The French senate has voted through a controversial new law which gives huge government agencies huge powers to snoop on citizens communications.
The Defence Bill 2014-2019 was passed yesterday in a tight 164-146 vote. According to French digital freedom activists Le Quadrature Du Net, Article 13 of the act allows government agencies to:
Authorise live capturing of data and documents (“that on request may be captured and transmitted in real time by operators and agents mentioned”) by hosting services and service providers.
Allow the harvesting and capturing of “data and documents treated or stored by their networks or services” and not solely the connection data.
Extend the list of public offices that may request surveillance, to include, for instance, the Ministry of Economy and Finance.
Extend the reasons for which surveillance may be requested to include information related to “the scientific and economic potential of France” and the prevention of “organised crime and delinquency”
(all Quadrature’s translations).
It is still possible that courts may find the new powers unconstitutional. But it’s a grim fact that France and other European governments, even while we still debate the Guardian’s revelations on NSA surveillance, are determined to push through stronger snooping laws.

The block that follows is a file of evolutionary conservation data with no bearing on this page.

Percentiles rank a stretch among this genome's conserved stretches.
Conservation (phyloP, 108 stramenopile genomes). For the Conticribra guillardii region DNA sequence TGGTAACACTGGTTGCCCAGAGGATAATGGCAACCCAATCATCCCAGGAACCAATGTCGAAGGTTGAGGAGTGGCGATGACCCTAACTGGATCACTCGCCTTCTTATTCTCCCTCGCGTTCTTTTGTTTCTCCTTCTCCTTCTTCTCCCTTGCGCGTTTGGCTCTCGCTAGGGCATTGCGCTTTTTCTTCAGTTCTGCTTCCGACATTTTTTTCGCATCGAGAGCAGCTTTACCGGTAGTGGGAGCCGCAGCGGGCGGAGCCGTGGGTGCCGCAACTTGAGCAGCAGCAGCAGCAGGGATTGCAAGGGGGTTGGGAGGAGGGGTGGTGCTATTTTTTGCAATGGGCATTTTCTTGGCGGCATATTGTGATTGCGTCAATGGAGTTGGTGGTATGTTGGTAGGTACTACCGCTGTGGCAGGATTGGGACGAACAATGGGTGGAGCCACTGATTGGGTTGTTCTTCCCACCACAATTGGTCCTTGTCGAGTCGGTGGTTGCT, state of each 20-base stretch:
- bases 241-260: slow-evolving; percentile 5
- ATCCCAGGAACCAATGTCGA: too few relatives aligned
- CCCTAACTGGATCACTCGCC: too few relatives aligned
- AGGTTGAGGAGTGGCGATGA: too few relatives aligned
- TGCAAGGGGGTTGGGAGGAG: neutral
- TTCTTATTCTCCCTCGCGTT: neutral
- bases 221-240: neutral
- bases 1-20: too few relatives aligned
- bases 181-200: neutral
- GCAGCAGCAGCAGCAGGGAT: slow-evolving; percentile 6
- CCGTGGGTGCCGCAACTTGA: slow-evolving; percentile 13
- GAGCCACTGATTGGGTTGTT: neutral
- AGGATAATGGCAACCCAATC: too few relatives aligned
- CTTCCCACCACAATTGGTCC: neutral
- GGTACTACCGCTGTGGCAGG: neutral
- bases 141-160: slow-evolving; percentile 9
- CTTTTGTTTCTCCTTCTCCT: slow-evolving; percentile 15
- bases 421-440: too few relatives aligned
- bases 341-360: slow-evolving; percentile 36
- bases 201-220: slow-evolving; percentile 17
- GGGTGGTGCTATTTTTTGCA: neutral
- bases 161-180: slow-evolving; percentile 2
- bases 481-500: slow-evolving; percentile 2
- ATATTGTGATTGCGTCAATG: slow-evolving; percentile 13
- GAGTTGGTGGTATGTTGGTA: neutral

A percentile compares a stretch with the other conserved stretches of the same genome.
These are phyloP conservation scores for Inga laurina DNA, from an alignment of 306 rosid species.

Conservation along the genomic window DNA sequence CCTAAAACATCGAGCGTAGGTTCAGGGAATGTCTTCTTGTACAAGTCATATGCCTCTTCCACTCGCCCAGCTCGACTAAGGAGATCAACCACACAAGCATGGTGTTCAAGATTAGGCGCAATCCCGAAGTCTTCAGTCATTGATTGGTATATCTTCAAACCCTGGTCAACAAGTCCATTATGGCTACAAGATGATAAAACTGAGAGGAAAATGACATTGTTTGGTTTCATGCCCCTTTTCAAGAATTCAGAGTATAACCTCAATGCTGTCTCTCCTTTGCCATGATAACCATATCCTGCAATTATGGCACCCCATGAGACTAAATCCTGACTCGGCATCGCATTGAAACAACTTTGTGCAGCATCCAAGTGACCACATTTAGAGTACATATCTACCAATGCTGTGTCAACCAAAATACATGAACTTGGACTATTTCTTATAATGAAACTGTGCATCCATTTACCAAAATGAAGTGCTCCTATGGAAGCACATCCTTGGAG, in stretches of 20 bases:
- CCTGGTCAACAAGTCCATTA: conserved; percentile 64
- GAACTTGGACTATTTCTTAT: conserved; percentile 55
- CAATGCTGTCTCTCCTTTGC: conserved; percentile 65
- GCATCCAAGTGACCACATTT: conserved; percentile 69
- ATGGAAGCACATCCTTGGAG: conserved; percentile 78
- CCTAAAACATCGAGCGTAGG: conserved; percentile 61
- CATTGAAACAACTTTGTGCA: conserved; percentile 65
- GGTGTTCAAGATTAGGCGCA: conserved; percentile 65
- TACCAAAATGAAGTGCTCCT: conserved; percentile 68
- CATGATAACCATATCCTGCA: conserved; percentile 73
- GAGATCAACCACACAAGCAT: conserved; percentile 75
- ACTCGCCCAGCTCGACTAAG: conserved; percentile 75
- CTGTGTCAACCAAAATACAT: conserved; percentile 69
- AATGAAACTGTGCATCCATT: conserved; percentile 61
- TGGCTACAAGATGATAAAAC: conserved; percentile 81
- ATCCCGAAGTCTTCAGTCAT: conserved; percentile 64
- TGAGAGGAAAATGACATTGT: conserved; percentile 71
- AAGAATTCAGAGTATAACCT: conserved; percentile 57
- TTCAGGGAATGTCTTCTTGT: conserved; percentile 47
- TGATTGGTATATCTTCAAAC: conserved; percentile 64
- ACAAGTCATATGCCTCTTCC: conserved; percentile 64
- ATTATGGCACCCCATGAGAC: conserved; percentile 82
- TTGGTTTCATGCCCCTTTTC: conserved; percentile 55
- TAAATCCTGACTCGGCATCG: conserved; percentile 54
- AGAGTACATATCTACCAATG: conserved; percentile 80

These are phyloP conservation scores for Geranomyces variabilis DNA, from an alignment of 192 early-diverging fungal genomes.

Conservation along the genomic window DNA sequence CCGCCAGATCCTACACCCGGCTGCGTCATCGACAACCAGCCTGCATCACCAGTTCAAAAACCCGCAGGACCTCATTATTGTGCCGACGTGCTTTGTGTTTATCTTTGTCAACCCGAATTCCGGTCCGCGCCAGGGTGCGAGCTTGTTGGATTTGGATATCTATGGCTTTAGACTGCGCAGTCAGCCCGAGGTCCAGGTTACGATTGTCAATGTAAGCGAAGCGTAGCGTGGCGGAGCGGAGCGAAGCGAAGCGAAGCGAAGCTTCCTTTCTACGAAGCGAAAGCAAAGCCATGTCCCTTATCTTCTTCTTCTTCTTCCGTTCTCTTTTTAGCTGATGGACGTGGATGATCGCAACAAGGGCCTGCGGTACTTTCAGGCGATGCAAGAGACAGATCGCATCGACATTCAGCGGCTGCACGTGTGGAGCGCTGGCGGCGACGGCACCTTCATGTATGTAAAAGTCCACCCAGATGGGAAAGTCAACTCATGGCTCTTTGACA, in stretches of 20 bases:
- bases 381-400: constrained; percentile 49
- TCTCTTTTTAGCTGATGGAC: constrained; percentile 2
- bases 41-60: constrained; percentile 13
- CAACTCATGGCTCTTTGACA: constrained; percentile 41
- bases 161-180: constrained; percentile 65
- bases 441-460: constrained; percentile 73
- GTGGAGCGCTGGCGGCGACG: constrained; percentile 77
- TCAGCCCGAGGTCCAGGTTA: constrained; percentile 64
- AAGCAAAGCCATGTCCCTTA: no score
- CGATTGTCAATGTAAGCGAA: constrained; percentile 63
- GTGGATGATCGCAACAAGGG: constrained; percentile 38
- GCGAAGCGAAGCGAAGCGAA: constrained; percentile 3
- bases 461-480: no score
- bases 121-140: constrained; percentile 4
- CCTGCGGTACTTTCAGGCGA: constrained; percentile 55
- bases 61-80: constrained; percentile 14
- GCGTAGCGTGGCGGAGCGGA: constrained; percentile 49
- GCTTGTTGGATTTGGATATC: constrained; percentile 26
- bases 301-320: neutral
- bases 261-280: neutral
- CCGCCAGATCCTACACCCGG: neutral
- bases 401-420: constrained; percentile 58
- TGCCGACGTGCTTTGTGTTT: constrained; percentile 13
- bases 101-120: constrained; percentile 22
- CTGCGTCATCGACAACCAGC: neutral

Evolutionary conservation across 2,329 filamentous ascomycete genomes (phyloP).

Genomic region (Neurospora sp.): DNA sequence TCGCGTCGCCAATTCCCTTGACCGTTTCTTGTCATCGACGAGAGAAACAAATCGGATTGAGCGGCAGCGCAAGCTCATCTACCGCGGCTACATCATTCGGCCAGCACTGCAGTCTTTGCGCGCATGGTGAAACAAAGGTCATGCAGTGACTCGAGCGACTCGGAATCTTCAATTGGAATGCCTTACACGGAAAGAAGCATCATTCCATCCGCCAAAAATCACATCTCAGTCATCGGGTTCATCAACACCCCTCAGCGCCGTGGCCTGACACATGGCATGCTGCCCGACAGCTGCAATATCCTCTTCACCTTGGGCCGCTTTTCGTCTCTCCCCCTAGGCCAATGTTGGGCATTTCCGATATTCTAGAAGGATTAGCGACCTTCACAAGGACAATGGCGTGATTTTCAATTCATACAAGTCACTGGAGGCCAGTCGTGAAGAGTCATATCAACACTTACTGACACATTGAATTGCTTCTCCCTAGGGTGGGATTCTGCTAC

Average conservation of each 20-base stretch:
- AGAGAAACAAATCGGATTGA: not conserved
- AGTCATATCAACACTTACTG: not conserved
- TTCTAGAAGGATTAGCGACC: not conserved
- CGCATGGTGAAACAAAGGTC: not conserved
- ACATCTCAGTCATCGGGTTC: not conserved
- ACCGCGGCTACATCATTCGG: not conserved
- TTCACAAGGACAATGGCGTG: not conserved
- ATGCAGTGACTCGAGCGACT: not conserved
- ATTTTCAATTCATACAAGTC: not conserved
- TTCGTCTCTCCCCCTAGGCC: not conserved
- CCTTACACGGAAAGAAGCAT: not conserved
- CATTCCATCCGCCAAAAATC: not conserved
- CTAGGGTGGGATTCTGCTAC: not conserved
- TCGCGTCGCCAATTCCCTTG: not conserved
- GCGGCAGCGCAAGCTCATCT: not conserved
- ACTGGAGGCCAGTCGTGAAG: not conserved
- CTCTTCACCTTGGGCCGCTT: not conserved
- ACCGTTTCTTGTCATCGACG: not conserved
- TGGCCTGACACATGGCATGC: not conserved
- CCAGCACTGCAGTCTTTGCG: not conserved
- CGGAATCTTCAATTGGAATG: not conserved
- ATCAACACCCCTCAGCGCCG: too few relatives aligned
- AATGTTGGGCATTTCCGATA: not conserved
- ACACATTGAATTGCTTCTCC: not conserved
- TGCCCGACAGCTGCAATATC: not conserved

The European project was envisaged as a democratic bulwark against the authoritarianism of the Soviet Union. But even as Kiev protesters brave the cold and the riot police to call for a realignment towards Europe and away from the increasingly authoritarian Kremlin, our governments are rushing ahead to grant themselves greater surveillance powers. The UK government will almost certainly attempt to sneak their failed Communications Data Bill (aka the Snooper’s Charter) back on to the agenda.
This week, Index on Censorship is launching a report reminding EU countries of their duty to protect free speech and freedom of communication without interference. It’s a little depressing that we should have to.